Samingad — This is a Taiwanese artist who’s Puyuma, a member of one of the ethnic groups who lived in Taiwan before many Chinese joined them.  She grew up in a family that spent a lot of time teaching tribal music to children, and a lot of her music celebrates her Puyuma heritage. I love the breezy, angelic feel of her music.  And I could be wrong, but I think this video has a shot of the mysterious monolith that was built long ago by the Puyama people. (I could be mistaken about what I’m seeing, though!) But either, way it’s a gorgeous video: Click here.









Lila Downs –Mexico has been an important hotbed of outstanding music for hundreds of years.  Combining the original music of the area with the fluttering sounds of the Spaniards, Mexican music has really captivated the world. Here’s a Mexican artist I like. Her name is Lila Downs, and her music really captures the ancient earthiness of Mexico’s moist, spiritual, rich history, while also being modern, political and celebrational: Click here.





Top photo: Wikimedia Commons / “This image (or other media file) is in the public domain because its copyright has expired.” / Hildegard Von Bingen receiving a vision and dictating to her scribe and secretary.

Second photo:  Torii Ryūzō / Wikimedia Commons / “This photographic image is considered to be public domain according to article 23 of old copyright law of Japan and article 2 of supplemental provision of copyright law of Japan.”  / The Moon-shape Monolith  by Japanese anthropologist Torii Ryūzō  about 1896 

Third photo: Ivan Hernandez / Wikimedia Commons / “This file is licensed under the Creative Commons Attribution 2.0 Generic license. “/ Lila Downs in Toronto Canada. 

Nneka, D’Gary, and Mak Minah

By Elizabeth Doyle

Nneka — Nigeria has made some of the most popular music in all of Africa. They have some really excellent recording studios there, and a long history of putting out worldwide hits.  Here’s a modern rising Nigerian star that I like.  Her full name is Nneka Egbuna, and she was born in Nigeria to a Nigerian father and European mother.  Perhaps slightly influenced by famous Nigerian musicians like Fela Kuti, who helped establish Afrobeat, she also writes and sings songs that seem to be very much just her own thoughts, feelings and inventions. I like the honesty with which she sings. And what a sweet voice!  She’s my pick for the next international Nigerian sensation:  Click here.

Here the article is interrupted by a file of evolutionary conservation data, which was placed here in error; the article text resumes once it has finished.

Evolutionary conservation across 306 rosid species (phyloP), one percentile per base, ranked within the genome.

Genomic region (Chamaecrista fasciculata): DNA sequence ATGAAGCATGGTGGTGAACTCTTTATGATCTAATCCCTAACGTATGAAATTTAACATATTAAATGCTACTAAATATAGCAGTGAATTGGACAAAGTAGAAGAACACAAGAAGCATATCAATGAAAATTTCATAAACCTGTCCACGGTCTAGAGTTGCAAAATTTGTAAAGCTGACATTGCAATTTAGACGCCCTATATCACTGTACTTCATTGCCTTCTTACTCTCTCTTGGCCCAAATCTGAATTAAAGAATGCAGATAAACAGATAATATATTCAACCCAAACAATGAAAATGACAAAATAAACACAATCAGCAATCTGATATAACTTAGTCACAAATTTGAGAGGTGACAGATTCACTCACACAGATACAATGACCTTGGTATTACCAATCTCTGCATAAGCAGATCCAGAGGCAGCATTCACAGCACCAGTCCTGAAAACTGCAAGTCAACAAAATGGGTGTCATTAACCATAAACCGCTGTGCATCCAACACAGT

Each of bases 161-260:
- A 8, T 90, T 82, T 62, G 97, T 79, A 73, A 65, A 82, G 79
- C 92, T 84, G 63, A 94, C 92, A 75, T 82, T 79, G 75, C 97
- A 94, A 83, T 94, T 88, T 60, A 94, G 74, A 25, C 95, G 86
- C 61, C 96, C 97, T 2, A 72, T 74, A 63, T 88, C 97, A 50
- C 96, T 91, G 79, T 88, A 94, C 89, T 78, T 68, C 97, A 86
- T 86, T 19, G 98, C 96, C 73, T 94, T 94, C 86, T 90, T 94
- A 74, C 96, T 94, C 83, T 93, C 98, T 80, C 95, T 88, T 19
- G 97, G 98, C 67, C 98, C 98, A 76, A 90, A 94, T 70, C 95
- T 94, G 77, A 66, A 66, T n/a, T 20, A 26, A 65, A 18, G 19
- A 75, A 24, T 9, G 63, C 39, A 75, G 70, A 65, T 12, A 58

D’Gary — You don’t have to be a guitar aficionado to appreciate how talented this guy is!  He hails from Madagascar, where music is as diverse as the people who live there, and he absolutely plays the guitar his very own way.  He even has an idiosyncratic way of tuning it.  He’s a descendent of the nomadic Bara tribe of Madagascar, and according to rumor, took his guitar playing to professional levels in part in order to help support his widowed mother.  I think he’s pretty spectacular. Here he is:






Mak Minah – Mak Minah Anggong was a traditional Malaysian singer from Kampung Peretak.  She was Temuan, and traditionally, many Temuans  believe that their people were put on this earth to guard the rainforests.  Mak Minah was herself an environmental activist who was very vocal against a damming project that forced many Temuans to leave their forests and ancestral lands. Devoted to the culture and traditions of her ancestors, she was also a heartfelt singer who was just stepping into the spotlight late in life, when sadly, she passed away rather suddenly. We do have some recordings of her singing, though.  Here she is, singing as part of the group, Akar Umbi:  Click here.

Top photo: Andreas Lederer / “Copyleft: This work of art is free; you can redistribute it and/or modify it according to terms of the Free Art License.” Nneka in 23 July 2009

Second photo: Tom Turner / “Permission is granted to copy, distribute and/or modify this document under the terms of the GNU Free Documentation License Wikimedia Commons.”  A busy market street in Antananarivo, Madagascar, where D’Gary was born.

Third photo: 10014derek  /  “The copyright holder of this file allows anyone to use it for any purpose, provided that the copyright holder is properly attributed. Redistribution, derivative work, commercial use, and all other use is permitted.” / A picture of the view from Mt. Kota Kinabalu, Malaysia